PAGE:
The latest assault has been underway since at least May, according to MSTIC, with Nobelium employing a “diverse and changing toolkit that contains” several methods.
Microsoft said Monday that the Russian-backed hacking group that carried out the massive SolarWinds cyberattacks last year is responsible for a new and continuing assault.
The Nobelium group attempted to infiltrate “the governments, think tanks, and other businesses they serve” through their cloud computing services and other IT services.
The Senate Select Committee on Intelligence released a report in January detailing an ongoing cyberattack against the US government dating back to 2013 that is being conducted by.”
“It appears the SolarWinds Russia-connected hackers who were active last year’s assault are back on the prowl for sensitive information and stepping up supply chain assaults across the board,” Dan Ives of Wedbush Securities wrote in a note to investors.
In response to allegations that it carried out a SolarWinds attack, the United States imposed sanctions in April. It expelled Russian diplomats in protest of its alleged role in the SolarWinds assault and election interference, and other hostile action.
The most recent assault, MSTIC claims, has been going on since at least May, with Nobelium employing a “diverse and dynamic toolkit that includes sophisticated malware.”
Crucial links in the supply chain
“Nobelium has been attempting to replicate the method it employed in previous assaults by targeting organizations linked to the global IT supply chain,” Microsoft vice president Tom Burt stated in a blog entry posted late Sunday.
Burt also mentioned another area in which Nobelium is investing: “resellers,” or firms that modify Microsoft’s cloud computing offerings for commercial and other organizations.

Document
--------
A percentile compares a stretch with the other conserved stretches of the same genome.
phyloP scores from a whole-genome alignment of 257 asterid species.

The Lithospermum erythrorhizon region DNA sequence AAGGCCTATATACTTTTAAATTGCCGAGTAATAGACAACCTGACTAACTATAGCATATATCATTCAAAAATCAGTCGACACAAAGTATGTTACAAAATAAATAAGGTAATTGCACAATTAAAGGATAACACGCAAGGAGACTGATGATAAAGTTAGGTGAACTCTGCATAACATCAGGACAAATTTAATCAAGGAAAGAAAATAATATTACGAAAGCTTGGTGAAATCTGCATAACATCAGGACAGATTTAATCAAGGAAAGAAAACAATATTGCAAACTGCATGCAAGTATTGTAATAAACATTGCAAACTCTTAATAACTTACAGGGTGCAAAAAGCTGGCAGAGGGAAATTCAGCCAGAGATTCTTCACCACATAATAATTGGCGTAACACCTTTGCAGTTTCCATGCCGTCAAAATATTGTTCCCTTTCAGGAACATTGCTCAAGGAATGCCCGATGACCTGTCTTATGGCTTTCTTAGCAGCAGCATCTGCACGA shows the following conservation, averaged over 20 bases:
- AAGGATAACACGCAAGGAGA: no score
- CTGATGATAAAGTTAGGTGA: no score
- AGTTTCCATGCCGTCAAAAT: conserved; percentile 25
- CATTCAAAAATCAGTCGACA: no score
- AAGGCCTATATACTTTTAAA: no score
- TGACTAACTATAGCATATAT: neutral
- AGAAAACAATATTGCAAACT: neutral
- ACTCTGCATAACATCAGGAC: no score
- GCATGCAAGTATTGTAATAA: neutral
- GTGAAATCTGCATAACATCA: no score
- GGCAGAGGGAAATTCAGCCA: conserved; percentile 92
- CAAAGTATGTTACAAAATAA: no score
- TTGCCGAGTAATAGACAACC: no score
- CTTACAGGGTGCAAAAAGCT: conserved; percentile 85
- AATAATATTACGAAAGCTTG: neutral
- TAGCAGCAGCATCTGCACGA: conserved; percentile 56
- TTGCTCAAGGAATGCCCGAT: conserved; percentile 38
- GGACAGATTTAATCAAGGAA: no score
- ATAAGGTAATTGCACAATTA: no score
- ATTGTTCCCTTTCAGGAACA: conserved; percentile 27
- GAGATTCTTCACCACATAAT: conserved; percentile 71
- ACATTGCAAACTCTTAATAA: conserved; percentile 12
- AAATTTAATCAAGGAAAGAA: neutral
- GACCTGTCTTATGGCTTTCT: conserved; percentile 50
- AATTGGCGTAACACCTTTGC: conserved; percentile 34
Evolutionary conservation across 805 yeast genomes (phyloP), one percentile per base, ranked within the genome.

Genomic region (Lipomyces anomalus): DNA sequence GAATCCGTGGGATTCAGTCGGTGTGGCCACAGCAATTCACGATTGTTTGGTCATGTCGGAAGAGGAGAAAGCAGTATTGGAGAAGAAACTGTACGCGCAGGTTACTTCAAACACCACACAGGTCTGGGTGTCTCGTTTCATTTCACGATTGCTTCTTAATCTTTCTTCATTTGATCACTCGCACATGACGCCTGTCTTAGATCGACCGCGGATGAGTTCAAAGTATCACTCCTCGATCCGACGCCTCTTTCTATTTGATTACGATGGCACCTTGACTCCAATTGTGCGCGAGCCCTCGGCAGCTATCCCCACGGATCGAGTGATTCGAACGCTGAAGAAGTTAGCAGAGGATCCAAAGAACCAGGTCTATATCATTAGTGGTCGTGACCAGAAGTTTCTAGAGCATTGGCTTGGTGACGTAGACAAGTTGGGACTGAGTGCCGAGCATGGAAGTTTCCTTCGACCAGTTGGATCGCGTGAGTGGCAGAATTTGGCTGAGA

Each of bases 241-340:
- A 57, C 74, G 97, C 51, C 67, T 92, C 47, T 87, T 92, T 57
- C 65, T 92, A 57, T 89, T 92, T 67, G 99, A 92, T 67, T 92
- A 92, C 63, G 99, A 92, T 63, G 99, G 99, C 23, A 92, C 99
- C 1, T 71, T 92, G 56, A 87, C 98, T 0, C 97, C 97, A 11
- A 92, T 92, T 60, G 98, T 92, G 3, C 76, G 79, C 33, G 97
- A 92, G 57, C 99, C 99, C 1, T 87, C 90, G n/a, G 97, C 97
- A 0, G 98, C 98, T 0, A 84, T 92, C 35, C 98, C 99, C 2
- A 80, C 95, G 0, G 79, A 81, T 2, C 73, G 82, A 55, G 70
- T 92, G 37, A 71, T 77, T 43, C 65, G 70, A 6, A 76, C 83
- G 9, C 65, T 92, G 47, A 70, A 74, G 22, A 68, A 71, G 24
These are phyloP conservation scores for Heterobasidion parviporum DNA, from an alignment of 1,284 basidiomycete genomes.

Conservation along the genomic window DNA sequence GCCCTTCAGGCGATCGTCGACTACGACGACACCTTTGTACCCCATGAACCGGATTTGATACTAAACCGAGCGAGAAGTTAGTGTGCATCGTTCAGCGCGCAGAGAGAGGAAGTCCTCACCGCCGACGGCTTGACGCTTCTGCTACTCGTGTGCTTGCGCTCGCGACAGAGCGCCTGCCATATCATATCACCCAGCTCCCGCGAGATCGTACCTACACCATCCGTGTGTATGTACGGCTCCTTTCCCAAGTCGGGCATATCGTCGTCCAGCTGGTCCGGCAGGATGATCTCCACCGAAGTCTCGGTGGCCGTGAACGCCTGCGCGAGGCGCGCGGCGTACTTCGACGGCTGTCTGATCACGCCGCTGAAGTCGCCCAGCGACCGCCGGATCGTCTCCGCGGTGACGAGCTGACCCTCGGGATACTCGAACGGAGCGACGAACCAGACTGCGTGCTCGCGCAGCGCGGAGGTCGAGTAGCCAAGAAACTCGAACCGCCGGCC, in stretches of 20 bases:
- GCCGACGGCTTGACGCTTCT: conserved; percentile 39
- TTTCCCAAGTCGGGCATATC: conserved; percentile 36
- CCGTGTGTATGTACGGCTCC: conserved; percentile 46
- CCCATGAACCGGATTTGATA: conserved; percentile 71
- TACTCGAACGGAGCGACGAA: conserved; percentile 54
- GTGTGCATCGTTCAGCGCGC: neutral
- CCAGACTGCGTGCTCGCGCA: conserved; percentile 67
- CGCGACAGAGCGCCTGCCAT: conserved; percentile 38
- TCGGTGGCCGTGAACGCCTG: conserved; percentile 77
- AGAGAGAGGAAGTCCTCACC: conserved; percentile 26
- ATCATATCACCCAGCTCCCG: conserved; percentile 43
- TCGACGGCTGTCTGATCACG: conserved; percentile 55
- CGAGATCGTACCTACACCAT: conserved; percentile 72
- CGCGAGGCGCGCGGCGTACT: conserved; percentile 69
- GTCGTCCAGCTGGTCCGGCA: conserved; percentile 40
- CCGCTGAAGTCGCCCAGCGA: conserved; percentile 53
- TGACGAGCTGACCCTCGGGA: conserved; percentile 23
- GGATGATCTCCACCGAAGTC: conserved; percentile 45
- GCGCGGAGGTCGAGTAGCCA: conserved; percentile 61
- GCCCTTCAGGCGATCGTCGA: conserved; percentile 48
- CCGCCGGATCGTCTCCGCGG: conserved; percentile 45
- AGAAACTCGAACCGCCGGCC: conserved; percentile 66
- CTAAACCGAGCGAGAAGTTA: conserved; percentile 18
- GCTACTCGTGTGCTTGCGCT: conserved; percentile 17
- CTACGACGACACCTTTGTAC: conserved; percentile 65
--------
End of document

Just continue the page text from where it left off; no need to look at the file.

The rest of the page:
“We have contacted more than 140 resellers and technology service providers that Nobelium targeted since May,” he added.
“We’re still looking into it, but we believe as many as fourteen of these resellers and service providers have been hacked.
Microsoft said it had contacted all known targets of the most recent assault. While it didn’t name any of the organizations affected, it did say they were “victims of interest for intelligence gain.”
The software firm urged its customers to double-check their security processes, utilizing multi-factor authentication where feasible.
SolarWinds began tracking the gang’s activities after capturing at least six high-profile targets in a single day in August, including Bertelsmann SE and The Financial Times. In October, Nobelium resurfaced after Solarwinds discovered a resurgence of attacks on government agencies, think tanks, consultants, and other organizations.
The number of attacks is increasing, according to Burt. Microsoft has informed more than 600 customers of nearly 23,000 attempted intrusions this year.
While the success rate was “in the low single digits,” these figures compare to “attacks from all nation-state actors 20,500 times during the previous three years”.
The previous year has seen a slew of high-profile cyberattacks with significant consequences, as businesses increasingly are unable to operate when their online infrastructure is hacked.